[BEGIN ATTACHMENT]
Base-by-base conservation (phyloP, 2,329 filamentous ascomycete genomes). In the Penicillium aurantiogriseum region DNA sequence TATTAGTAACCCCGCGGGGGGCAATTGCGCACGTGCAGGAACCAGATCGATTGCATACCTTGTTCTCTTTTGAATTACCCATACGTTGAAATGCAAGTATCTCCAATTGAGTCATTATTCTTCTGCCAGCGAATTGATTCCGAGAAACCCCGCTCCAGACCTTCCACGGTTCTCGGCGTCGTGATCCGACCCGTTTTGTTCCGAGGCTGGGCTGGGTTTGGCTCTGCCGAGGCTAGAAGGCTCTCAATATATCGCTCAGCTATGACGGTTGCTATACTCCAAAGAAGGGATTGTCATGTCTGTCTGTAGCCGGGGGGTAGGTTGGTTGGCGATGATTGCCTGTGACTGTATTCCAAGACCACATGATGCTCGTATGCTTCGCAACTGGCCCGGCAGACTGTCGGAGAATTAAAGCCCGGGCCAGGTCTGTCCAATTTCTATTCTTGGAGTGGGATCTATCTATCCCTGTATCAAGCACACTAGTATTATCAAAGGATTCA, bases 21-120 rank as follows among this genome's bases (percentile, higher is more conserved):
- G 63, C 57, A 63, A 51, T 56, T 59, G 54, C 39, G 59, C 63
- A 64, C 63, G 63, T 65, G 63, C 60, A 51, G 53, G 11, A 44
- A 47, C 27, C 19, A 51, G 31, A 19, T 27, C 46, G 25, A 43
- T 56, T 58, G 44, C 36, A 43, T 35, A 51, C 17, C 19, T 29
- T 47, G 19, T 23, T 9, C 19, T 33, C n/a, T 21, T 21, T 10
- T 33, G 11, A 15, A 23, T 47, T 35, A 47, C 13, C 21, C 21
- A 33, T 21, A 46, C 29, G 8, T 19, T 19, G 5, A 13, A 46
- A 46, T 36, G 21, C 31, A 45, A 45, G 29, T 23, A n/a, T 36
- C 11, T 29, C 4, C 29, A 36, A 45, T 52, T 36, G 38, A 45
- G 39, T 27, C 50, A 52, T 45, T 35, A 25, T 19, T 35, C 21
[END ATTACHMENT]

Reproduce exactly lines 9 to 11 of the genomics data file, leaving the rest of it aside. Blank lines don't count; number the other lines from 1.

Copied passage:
- A 46, T 36, G 21, C 31, A 45, A 45, G 29, T 23, A n/a, T 36
- C 11, T 29, C 4, C 29, A 36, A 45, T 52, T 36, G 38, A 45
- G 39, T 27, C 50, A 52, T 45, T 35, A 25, T 19, T 35, C 21